Psychology of personal data donation

Autoři: Anya Skatova aff001;  James Goulding aff002
Působiště autorů: School of Psychological Science, University of Bristol, Bristol, England, United Kingdom aff001;  Horizon Digital Economy Research, University of Nottingham, Nottingham, England, United Kingdom aff002;  Alan Turing Institute, London, England, United Kingdom aff003;  N/lab, Nottingham Business School, University of Nottingham, Nottingham, England, United Kingdom aff004
Vyšlo v časopise: PLoS ONE 14(11)
Kategorie: Research Article
doi: 10.1371/journal.pone.0224240


Advances in digital technology have led to large amounts of personal data being recorded and retained by industry, constituting an invaluable asset to private organizations. The implementation of the General Data Protection Regulation in the EU, including the UK, fundamentally reshaped how data is handled across every sector. It enables the general public to access data collected about them by organisations, opening up the possibility of this data being used for research that benefits the public themselves; for example, to uncover lifestyle causes of poor health outcomes. A significant barrier for using this commercial data for academic research, however, is the lack of publicly acceptable research frameworks. Data donation—the act of an individual actively consenting to donate their personal data for research—could enable the use of commercial data for the benefit of society. However, it is not clear which motives, if any, would drive people to donate their personal data for this purpose. In this paper we present the results of a large-scale survey (N = 1,300) that studied intentions and reasons to donate personal data. We found that over half of individuals are willing to donate their personal data for research that could benefit the wider general public. We identified three distinct reasons to donate personal data: an opportunity to achieve self-benefit, social duty, and the need to understand the purpose of data donation. We developed a questionnaire to measure those three reasons and provided further evidence on the validity of the scales. Our results demonstrate that these reasons predict people’s intentions to donate personal data over and above generic altruistic motives. We show that a social duty is the strongest predictor of the intention to donate personal data, while understanding the purpose of data donation also positively predicts the intentions to donate personal data. In contrast, self-serving motives show a negative association with intentions to donate personal data. The findings presented here examine people’s reasons for data donation to help inform the ethical use of commercially collected personal data for academic research for public good.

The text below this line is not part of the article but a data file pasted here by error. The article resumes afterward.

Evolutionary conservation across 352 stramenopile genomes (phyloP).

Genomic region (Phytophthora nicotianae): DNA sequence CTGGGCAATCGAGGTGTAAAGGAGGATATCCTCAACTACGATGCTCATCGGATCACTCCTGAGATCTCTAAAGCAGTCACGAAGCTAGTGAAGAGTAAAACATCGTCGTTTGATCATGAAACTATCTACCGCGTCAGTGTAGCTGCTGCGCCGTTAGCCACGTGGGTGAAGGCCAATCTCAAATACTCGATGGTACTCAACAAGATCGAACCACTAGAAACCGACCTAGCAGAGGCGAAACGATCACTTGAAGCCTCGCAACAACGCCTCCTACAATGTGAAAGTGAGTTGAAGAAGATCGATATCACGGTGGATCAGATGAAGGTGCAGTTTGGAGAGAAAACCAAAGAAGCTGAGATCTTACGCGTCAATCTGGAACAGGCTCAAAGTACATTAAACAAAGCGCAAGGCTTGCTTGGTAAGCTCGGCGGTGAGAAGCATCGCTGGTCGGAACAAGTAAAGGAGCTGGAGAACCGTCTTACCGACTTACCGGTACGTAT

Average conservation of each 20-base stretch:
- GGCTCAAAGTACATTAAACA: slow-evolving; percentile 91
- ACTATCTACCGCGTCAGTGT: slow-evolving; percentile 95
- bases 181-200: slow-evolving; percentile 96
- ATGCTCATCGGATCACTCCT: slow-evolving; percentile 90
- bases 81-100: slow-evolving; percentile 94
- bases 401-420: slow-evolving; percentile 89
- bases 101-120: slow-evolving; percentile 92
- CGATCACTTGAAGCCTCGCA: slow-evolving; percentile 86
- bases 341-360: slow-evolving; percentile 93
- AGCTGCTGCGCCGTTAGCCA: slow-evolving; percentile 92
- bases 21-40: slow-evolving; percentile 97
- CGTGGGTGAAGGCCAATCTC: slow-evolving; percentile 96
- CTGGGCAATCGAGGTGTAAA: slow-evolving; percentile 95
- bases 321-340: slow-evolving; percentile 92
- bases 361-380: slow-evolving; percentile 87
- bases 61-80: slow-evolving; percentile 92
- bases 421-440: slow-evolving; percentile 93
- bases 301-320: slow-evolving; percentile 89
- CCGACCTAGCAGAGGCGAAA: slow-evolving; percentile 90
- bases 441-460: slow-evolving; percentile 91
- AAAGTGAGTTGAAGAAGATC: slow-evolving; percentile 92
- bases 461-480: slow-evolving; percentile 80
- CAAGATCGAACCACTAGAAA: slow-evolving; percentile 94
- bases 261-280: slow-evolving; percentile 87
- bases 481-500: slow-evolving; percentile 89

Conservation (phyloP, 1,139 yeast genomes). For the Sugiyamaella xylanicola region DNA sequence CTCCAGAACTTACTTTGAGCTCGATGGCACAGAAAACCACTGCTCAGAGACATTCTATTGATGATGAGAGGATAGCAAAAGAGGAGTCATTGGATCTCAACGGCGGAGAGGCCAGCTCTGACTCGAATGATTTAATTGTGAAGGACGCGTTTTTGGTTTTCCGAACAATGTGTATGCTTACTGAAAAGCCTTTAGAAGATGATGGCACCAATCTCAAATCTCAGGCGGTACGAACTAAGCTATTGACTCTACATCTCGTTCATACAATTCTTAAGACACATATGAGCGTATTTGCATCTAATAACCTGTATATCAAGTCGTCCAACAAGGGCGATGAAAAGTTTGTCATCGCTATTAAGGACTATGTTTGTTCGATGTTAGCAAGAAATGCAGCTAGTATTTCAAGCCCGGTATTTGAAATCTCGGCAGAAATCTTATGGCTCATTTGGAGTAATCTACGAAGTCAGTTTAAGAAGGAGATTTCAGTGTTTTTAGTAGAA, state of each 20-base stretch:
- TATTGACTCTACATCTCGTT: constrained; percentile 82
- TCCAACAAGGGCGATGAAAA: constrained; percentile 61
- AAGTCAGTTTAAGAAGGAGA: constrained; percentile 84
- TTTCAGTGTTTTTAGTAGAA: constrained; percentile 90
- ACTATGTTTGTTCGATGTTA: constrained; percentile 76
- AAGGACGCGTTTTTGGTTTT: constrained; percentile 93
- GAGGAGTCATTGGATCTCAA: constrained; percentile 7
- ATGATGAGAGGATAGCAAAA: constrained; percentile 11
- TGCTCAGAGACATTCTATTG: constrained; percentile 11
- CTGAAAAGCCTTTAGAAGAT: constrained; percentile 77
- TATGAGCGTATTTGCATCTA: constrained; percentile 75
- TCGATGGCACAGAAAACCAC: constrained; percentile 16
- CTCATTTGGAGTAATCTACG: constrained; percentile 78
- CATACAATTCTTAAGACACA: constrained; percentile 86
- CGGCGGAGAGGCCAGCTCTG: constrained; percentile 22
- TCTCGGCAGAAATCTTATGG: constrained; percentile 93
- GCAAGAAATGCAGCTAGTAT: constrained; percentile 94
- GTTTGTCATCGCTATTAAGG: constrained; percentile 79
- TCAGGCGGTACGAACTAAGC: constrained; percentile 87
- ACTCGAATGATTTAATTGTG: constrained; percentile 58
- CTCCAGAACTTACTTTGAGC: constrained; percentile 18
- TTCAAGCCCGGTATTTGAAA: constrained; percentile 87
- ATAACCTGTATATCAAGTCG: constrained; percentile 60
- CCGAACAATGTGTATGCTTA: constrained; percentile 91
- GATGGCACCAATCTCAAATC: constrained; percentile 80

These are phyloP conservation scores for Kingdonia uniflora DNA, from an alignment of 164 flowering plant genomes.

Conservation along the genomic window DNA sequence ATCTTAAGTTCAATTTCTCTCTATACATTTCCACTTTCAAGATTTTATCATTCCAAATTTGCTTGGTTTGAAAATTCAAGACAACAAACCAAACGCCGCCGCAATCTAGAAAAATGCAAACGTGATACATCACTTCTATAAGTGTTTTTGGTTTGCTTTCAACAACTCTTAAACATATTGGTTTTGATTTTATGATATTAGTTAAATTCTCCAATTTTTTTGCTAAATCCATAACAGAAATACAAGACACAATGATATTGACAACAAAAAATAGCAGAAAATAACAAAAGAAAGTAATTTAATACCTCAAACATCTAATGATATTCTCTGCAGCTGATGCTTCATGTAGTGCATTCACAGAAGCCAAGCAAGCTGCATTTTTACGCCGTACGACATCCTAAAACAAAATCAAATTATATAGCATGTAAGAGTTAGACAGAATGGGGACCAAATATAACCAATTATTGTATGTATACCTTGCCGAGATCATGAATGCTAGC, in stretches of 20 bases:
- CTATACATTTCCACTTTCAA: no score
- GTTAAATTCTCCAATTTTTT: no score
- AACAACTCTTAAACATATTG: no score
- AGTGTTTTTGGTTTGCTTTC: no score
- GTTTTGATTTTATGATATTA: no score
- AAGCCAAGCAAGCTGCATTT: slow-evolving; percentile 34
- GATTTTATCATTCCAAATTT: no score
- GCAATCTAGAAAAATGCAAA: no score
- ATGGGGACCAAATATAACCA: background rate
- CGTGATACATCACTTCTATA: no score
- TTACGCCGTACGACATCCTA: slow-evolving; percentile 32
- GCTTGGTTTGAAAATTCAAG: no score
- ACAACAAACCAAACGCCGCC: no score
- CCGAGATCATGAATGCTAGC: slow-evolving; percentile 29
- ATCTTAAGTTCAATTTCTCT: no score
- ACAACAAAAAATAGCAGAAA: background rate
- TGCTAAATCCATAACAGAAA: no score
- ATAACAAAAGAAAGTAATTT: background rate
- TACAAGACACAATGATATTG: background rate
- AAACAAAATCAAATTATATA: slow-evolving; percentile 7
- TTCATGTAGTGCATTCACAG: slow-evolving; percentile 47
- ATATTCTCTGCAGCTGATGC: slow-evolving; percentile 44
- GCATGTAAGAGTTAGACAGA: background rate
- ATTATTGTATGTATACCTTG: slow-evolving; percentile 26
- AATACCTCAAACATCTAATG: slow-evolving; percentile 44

Klíčová slova:

Altruistic behavior – Behavior – Blood donation – Emotions – Factor analysis – Motivation – Prosocial behavior – Social research


1. Anderson ET, Simester D. Advertising in a Competitive Market: The Role of Product Standards, Customer Learning, and Switching Costs. J Mark Res. SAGE Publications Inc; 2013;50: 489–504.

2. Kim YJ, Han J. Why smartphone advertising attracts customers: A model of Web advertising, flow, and personalization. Comput Human Behav. 2014;33: 256–269.

3. Rotfeld HJ. Movie theaters’ suicide-by-advertising with income from abusing customers [Internet]. Journal of Consumer Marketing. 2006. pp. 480–482. doi: 10.1108/07363760610718069

4. Bidargaddi N, Musiat P, Makinen V-P, Ermes M, Schrader G, Licinio J. Digital footprints: facilitating large-scale environmental psychiatric research in naturalistic settings through data from everyday technologies. Mol Psychiatry.; 2017;22: 164–169.

5. Bietz MJ, Bloss CS, Calvert S, Godino JG, Gregory J, Claffey MP, et al. Opportunities and challenges in the use of personal health data for health research. J Am Med Inform Assoc.; 2016;23: e42–8. doi: 10.1093/jamia/ocv118 26335984

6. Harjumaa M, Saraniemi S, Pekkarinen S, Lappi M, Similä H, Isomursu M. Feasibility of digital footprint data for health analytics and services: an explorative pilot study. BMC Med Inform Decis Mak. bmcmedinformdecismak …; 2016;16: 139. doi: 10.1186/s12911-016-0378-0 27829413

7. Stenhaug M, Johansen HD, Johansen D. Transforming Healthcare through Life-Long Personal Digital Footprints. 2016 IEEE First International Conference on Connected Health: Applications, Systems and Engineering Technologies (CHASE).; 2016. pp. 36–41.

8. Skatova A, Stewart N, Flavahan E, Goulding J. Those Whose Calorie Consumption Varies Most Eat Most. Preprint, 2019,

9. Dzogang F, Goulding J, Lightman S, Cristianini N. Seasonal Variation in Collective Mood via Twitter Content and Medical Purchases. Advances in Intelligent Data Analysis XVI. Springer International Publishing; 2017. pp. 63–74.

10. EUGDPR–Information Portal [Internet]. [cited 3 May 2019].

11. Harvey J, Smith A, Goulding J, Branco-Illodo I. Food Sharing, Redistribution, and Waste Reduction via Mobile Applications: A Social Network Analysis (Forthcoming). Industrial Marketing Management. Elsevier; 2019;

12. Cox J, Nguyen T, Thorpe A, Ishizaka A, Chakhar S, Meech L. Being seen to care: The relationship between self-presentation and contributions to online pro-social crowdfunding campaigns. Comput Human Behav. 2018;83: 45–55.

13. Vaidya M. Ice bucket challenge cash may help derisk ALS drug research. Nat Med. 2014;20: 1080. doi: 10.1038/nm1014-1080 25295924

14. Glenn CL. Activism or “Slacktivism?”: Digital Media and Organizing for Social Change. Communication Teacher. Routledge; 2015;29: 81–85.

15. Lane DS, Dal Cin S. Sharing beyond Slacktivism: the effect of socially observable prosocial media sharing on subsequent offline helping behavior. Inf Commun Soc. Routledge; 2018;21: 1523–1540.